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Reconnecting America's Bill Sadler Joins The 2012 Next American Vanguard Class

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Reconnecting America Program Associate Bill Sadler has been named to the 2012 Next American Vanguard Class. Sadler is one of 43 people selected from nearly 200 applications by Next American City for this year’s class. According to the announcement at Americancity.org, Next American Vanguard Class members were chosen for their bright ideas for cities, experience in the field and ambition for the future.

Sadler is based in Denver, and is actively engaged in transit planning and TOD initiatives at the corridor and regional scales around the country, providing education, research, capacity building and technical assistance support on these projects.

In his application for the 2012 Next American Vanguard Class, Sadler wrote:

"Most of my place-based work is focused on the Denver region’s multibillion dollar transit expansion and the TOD opportunities it will create. I recently completed a TOD implementation strategy for the West Corridor light rail line in Denver, which lifted up the recommendations from 14 station area plans and provided strategies for moving all these plans forward in a realistic, holistic and coordinated fashion. I am now working with the regional MPO, the Denver Regional Council of Governments, to do a similar analysis on three other transit corridors. I have also been working with several nonprofits and foundations to launch Mile High Connects, an equity collaborative seeking to ensure that TOD benefits all populations. As part of this effort, I served as project manager and primary author of the Denver Regional Equity Atlas, a spatial analysis of how transit provides access to opportunity for residents of the Denver region with respect to housing, jobs, education and health. It has received local and national attention for its innovative, spatially-based approach to documenting the opportunities and challenges transit will create for the Denver region’s most disadvantaged residents. Other communities across the country are taking notice of these projects and undertaking similar efforts."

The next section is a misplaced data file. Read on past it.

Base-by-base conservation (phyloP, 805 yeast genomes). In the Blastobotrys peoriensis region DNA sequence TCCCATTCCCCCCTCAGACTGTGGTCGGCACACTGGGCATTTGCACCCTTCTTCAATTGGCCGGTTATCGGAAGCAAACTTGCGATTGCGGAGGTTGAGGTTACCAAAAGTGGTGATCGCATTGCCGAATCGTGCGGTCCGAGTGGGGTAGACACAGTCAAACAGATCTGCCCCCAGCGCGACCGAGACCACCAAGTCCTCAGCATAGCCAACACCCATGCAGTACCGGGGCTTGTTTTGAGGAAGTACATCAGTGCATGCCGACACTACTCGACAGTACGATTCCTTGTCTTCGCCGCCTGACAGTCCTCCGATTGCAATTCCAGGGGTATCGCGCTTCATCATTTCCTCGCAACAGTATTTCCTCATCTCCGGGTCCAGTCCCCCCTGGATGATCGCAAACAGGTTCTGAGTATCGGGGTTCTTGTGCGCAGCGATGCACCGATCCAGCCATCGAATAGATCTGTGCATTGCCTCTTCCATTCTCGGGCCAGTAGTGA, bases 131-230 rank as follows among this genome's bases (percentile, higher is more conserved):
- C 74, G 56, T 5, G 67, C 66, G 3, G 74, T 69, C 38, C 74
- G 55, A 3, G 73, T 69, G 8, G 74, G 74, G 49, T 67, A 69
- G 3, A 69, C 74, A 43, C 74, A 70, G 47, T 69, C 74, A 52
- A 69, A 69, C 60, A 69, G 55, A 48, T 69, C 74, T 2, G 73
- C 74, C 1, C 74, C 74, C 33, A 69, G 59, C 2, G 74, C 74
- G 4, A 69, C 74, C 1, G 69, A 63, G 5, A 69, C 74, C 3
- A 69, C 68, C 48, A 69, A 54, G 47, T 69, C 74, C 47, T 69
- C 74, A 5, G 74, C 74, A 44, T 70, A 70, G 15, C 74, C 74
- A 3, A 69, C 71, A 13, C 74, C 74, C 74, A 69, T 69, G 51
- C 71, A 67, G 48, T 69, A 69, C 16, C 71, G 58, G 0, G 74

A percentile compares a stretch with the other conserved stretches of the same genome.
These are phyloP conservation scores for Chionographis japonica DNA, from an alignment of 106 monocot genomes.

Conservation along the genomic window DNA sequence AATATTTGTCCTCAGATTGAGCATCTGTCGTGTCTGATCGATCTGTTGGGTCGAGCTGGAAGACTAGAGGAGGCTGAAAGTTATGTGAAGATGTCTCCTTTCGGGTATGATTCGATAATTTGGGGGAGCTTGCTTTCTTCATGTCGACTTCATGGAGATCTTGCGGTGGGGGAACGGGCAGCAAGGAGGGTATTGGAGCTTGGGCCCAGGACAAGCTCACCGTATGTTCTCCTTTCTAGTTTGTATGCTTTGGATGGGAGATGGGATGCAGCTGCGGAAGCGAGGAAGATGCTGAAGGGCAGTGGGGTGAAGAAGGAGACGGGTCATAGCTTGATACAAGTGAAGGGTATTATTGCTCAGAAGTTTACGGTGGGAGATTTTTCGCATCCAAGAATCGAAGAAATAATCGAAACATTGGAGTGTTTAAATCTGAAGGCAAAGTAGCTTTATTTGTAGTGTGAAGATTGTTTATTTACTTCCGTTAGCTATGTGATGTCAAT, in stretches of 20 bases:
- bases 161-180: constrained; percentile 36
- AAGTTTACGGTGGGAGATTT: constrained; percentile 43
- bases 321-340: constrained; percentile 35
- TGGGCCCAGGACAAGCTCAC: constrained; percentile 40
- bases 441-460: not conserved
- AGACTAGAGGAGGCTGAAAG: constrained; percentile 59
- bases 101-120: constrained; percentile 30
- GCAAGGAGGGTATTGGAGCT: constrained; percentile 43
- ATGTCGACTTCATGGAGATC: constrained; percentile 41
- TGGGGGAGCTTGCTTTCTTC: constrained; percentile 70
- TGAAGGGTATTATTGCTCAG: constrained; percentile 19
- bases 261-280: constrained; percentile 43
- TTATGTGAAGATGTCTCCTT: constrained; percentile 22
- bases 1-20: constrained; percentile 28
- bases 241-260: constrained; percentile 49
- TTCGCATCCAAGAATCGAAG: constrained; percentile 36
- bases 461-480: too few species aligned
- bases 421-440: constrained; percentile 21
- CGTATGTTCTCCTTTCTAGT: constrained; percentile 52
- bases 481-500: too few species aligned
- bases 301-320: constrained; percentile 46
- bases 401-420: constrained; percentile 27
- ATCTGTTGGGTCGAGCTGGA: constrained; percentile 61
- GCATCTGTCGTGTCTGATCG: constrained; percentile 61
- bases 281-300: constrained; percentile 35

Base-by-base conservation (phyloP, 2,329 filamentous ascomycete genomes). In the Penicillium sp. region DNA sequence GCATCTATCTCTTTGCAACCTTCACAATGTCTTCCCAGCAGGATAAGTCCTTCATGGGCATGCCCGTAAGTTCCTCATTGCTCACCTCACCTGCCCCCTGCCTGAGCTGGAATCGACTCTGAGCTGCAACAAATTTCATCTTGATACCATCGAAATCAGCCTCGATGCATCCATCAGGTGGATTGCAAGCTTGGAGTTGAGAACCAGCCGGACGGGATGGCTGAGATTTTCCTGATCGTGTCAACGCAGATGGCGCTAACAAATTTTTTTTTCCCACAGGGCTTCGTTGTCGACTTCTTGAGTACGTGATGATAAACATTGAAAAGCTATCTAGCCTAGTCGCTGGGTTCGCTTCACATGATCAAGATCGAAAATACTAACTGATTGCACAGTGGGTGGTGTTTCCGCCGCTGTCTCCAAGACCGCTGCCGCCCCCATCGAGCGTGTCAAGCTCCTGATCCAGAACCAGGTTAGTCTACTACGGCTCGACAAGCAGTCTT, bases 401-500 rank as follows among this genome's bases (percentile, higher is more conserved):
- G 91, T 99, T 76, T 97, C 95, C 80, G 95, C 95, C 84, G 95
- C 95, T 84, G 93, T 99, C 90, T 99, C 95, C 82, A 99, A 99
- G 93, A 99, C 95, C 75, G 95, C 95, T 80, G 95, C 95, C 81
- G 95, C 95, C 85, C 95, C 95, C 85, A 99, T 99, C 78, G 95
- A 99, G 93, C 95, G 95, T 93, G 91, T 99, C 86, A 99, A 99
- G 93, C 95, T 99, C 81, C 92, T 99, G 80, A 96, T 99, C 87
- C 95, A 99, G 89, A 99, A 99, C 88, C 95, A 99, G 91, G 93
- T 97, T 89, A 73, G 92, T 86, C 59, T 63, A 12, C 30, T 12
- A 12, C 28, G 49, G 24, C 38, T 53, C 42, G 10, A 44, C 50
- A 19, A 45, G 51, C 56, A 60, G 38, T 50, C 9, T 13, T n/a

Asked what difference he hopes to make in his community in the next five years, Sadler wrote in part:

"I expect to see the fruits of my current planning efforts develop into bricks-and-mortar development that includes affordable housing choices, space for small businesses, educational opportunities, healthy food and other amenities that are essential to a complete community. My vision is that equity becomes institutionalized into the planning process and just a common part of community and economic development decision-making."

Sadler and the other members of the class will be assembling in St. Louis in October, along with past members of the Vanguard, for workshops, tours and panel discussions about how to improve American cities. A host committee, led by the Partnership for Downtown St. Louis, and including members from HOK, STLStyle, Preservation Research Office, McCormick Baron Salazar and others, has lent time and support to the event.